OPINION20 September 2011
OPINION20 September 2011
Danny Russell of Sky wants researchers to start translating percentages into pounds, euros and dollars.
Researchers were encouraged to learn the language of the CEO and CFO at Esomar Congress in Amsterdam today. Danny Russell, marketing strategy director of Sky, said this means translating percentages and margins of error into pounds, euros and dollars.
Russell said the industry needs to start giving as much attention to communication as it does to data and methodology. “Ultimately to make change you have to influence the CEO and the CFO – and the CFO is always the best friend of the CEO. Loathe them or love them, we have to speak their language, because ultimately they’re the ones who are holding the purse strings, taking the decisions. Their language is about return on investment.”
Sky’s marketing spend of around £200m “attracts the attention of our finance teams”, he said. “As soon as we start getting into our communications, our finance teams are all over us, because they want to know what the return on investment is. They want to know if they could spend that money better elsewhere.
“Quantitative researchers are supposed to love numbers, the only problem is they love them to the nth degree. What’s really interesting about the finance guys who you’ve got to influence, is that they work in orders of magnitude. Is this a £3 million opportunity or is it a £3 billion opportunity? Get stuck into the numbers, give it a bash. Move away from percentages and start working in pounds or euros or dollars. I think finance guys will give you an awful lot of leeway.”
On the other hand, the difficulty of getting hold of financial data (something Russell says is “virtually impossible” for agencies) is an obstacle to proving ROI. The only solution, he says, is to engage with the finance people.
Russell spoke with Fiona Blades of Mesh Planning about how the agency helped Sky introduce a new way of tracking the effectiveness of its communications – by getting research participants to report by text message whenever they see a piece of Sky advertising.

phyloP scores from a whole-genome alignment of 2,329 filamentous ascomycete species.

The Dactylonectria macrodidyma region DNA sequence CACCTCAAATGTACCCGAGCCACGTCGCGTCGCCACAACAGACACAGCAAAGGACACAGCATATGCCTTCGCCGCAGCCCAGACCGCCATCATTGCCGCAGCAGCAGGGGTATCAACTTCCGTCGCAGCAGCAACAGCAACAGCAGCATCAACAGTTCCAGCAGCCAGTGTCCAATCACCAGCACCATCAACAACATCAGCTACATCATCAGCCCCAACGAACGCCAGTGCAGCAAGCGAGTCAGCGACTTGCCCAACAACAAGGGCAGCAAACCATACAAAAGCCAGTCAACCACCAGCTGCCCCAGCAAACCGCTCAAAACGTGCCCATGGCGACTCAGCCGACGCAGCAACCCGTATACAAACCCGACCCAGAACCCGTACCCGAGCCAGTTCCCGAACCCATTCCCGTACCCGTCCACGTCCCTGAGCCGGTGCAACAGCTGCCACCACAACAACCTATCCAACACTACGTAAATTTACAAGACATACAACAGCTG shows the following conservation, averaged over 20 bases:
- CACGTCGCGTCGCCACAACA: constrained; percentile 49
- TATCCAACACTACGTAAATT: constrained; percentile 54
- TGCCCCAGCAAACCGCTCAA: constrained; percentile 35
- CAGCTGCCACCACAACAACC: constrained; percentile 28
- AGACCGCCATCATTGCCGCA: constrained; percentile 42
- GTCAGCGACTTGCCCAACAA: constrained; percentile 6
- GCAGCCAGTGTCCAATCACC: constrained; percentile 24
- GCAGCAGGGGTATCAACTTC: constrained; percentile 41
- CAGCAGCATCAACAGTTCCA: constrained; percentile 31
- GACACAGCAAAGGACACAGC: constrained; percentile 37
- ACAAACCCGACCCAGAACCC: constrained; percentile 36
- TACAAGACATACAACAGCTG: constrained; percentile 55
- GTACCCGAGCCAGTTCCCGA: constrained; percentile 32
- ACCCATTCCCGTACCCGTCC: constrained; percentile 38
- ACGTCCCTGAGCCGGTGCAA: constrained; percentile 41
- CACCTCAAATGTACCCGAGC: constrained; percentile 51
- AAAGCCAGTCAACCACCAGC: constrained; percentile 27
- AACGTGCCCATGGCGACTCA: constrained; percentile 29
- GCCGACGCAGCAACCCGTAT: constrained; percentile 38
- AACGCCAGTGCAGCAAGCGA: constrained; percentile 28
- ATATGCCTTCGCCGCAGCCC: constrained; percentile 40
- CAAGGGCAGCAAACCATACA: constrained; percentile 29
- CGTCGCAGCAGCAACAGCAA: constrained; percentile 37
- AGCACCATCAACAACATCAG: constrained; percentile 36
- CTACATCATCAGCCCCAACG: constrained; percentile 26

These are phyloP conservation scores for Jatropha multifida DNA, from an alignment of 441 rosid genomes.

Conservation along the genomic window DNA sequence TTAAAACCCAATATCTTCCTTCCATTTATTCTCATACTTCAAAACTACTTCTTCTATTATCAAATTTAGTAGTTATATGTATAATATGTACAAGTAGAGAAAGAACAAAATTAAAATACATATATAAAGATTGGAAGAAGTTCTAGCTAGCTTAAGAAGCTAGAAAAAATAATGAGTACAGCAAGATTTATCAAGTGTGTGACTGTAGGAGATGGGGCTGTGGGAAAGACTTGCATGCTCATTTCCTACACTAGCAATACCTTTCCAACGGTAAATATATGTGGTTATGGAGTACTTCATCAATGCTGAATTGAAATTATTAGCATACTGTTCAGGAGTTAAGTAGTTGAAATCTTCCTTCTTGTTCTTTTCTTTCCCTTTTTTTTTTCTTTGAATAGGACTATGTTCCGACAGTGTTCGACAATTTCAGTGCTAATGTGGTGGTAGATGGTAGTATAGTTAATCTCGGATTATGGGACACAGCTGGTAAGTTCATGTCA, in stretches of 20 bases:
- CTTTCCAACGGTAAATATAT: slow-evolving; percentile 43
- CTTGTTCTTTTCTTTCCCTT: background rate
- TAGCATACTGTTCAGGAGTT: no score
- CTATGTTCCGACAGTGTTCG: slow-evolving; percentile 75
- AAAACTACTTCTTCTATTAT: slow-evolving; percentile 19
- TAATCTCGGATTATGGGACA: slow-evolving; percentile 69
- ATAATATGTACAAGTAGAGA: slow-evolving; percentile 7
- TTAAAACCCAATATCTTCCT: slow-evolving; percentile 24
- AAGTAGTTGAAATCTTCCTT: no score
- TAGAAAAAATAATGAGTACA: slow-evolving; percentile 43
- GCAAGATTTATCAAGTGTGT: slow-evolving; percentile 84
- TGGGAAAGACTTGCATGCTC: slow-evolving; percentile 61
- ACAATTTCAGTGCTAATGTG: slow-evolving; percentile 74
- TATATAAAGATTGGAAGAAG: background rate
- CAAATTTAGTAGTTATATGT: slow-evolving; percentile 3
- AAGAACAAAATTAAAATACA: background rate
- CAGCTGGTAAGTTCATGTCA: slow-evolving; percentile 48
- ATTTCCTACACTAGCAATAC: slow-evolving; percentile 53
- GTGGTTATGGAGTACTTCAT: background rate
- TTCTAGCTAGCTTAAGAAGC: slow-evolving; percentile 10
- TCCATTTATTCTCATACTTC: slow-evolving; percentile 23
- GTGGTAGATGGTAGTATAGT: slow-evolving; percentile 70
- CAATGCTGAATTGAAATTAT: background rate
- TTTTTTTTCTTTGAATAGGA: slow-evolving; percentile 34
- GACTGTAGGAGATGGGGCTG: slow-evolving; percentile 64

The broadcaster’s previous communications tracking, he said, “just wasn’t up to the job”. Data was only available three to four months after the start of a campaign – but Sky bosses were getting impatient after just three or four days. “I’m not saying it’s right, I’m not saying it’s wrong, it’s just the way it is. We will pull campaigns after a week. We will invest more money after two weeks. We needed a methodology that was going to be able to keep up with the demands that finance were placing on us.”
Results for poster advertising showed that less money could be spent to the same effect because some of the creative executions were not being noticed nearly as much as others. Sky also realised that some customers were becoming overexposed to its advertising, and was able to reduce media expenditure by 20%, Russell said. The research helped tweak the timing of its campaign for the launch of the Sky Atlantic channel, and highlighted that Sky’s advertising on its own channels was poorly integrated with its advertising in other media. Fixing this problem saved “millions”, Blades said.
Russell said: “Some of the learnings have prevented us from doing certain things, but it’s also encouraged us. In the example of our recently announced price freeze, it’s enabled us to have the confidence in delaying another campaign and keeping on with the price freeze.”
As well as using an approach that allowed an optimisation plan to be put together after just 10 days, Mesh worked closely with Sky to make sure they were communicating their findings in the most useful ways.
Russell said Mesh’s work had already paid for itself this year, but Blades made the point that research suppliers can’t deliver ROI by themselves. “You can deliver the best research findings in the world, but if they don’t get used, there’s no value,” she said. “Return is always co-created.”